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Elizabeth Daniels: My Links With Emem Isong

27 Apr 2013

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Budding film maker, Elizabeth Daniels approaches her artistry with unequaled panache. Her debut movie, Behind the Melody,featuring Ini Edo and Jim Ike is getting appreciable attention from pundits already. She recounts her story
in this interview withLANRE ODUKOYA


You are a product of Emem Isong’s Royal Art Academy. What attracted you to the institution?
I did not want to jump into the industry because I had the resources to produce and I wanted to make movies. I wanted to know the rudiments of the industry, so I called on Desmond Elliot, who is a very good friend of mine and he advised me to learn before I even think of either acting or churning out any movie. After my degree in University of Calabar, Cross River, I went to the school, learnt acting and majored in movie production. Royal Art Academy seems the most ideal place to learn everything about making movies.

In your short time as a producer, how much impact have you made?
It is because we count our achievements by the numbers of movies we have produced that has made a lot of low quality films litter our market today. I count my success based on the good works I have churned out. I need to explain that to you so that you can appreciate me and not think because my name is not on all the jackets of the films you see, then I am not a good producer.

Why didn’t you have a stint in acting before productions like most of your colleagues do?
I have big dreams. My ambitions often scare me. Looking at me, you would ask yourself what knowledge can this petite, size six girl have, but the truth of the matter is that I actually admire what producers do and I think I can bring something to the table. I have the visions of stories I want to interpret and you know what they say about ‘if you want something done good you do it yourself.’ That is what has brought me here.

What’s going to be different about your works?
I have seen several flicks that lack proper messages in them. As a producer, my idea is to pass at least a message in the films I produce. My debut movie titled Behind the Melody reflects the happenings and ills in the society. That is the kind of work I do. I got the inspiration when I went to an orphanage and a little girl told me something. Her statement on that day stimulated me and I thought if I could develop it into a script it would make a lot of sense and perhaps a good film. I sat down with my team and we actually did a good job with it.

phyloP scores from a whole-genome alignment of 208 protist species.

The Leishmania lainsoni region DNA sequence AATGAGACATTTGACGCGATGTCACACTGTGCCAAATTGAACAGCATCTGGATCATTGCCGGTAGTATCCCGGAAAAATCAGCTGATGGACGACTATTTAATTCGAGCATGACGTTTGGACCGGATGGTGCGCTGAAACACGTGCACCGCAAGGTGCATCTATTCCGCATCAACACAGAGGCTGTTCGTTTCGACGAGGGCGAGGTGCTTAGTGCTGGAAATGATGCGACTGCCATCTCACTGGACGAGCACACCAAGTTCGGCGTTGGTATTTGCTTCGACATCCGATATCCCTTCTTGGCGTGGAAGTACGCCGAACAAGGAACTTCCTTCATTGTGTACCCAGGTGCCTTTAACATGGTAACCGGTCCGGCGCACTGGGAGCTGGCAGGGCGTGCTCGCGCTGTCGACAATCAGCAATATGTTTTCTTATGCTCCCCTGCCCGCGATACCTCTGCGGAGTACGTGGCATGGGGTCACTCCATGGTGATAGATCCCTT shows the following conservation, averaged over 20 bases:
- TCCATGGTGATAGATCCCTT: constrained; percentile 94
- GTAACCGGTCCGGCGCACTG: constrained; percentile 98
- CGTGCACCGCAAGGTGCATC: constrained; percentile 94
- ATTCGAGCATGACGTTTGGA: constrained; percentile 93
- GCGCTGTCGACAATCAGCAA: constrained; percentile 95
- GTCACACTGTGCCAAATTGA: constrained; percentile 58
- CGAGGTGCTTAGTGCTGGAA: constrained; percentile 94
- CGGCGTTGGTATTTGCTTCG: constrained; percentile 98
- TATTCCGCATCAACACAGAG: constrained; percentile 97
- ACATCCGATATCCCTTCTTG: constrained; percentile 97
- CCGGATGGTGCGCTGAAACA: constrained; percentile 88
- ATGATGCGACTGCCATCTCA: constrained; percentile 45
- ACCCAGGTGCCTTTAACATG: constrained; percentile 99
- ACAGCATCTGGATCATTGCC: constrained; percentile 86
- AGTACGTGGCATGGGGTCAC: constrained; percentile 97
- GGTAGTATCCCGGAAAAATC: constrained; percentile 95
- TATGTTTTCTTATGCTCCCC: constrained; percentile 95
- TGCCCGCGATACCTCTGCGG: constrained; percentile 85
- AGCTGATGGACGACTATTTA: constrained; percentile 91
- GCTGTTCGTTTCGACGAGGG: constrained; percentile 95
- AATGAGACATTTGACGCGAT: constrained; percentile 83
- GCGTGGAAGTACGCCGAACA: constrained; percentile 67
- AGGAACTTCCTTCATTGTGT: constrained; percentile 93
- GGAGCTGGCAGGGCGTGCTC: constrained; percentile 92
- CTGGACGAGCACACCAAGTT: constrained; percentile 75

What are you working on presently?
I am working on another movie and it features actress Genevieve Nnaji. She is actually somebody I have so much respect for in the industry; she is a wonderful actress and a diva. It is an action movie, but I won’t want to tell you the synopsis so that it would attract marketers when it eventually comes out.

Your movies feature big names like Jim Ike, Ini Edo and Genevieve; how did you get the fee to pay these A-list acts?
Those who know me will tell you I am my own person; I worked for everything I own today. I don’t believe in things just coming to you on a platter of Gold. I am into fashion, I sell clothing, accessories and I am also into property. So, you know where the money is coming from now. All these years of growing from a teenager to a woman has been filled with all these jobs. They have always put food on my table.

How did the fashion and entrepreneurial side of you evolve?
It all started with trying to combine one piece of clothe with another. In those days, a lot of people would see my designs and say Elizabeth all these things would come out well if you put them together as an outfit. And because I am a fashion-conscious person and as the saying goes you are addressed the way you dress I always want to go out looking me and nobody else. At a point in time, people started screaming when they see my clothes. People would scream Elizabeth, where did you get this from and I would tell them I made it myself. That was how my clientele began to rise.

The dress you wore to the premiere of the movie Staying Safe was breathtaking. Was that also your creation?
It was made by my sister Esther Daniels. She owns a fashion house, but it is still small, but she will soon launch it. Presently, she makes clothes based on demands and for her friends. I told her I needed something to wear to that premiere and she said; ‘why not?’

As a female producer, how has your man been able to cope with the controversies in your industry?
When it comes to issues like that, I don’t have problems because I have a man who I respect very much. So, when a rumour like that comes his way, he just laughs it off because he knows who I am and what I am capable of doing. And when men stare at me when I storm events, I just laugh because I know they are just wasting their time. I have been taken already.

What are the challenges of working in a male- dominated industry?
It is not easy, but if you love what you are doing all the challenges and difficulty will only make you enjoy it more. Getting people like Ini Edo, Jim Ike and now Genevieve to work with me is not easy, but the industry has been an interesting one thus far.  Working with these people has its challenges, but they are definitely good people to work with.

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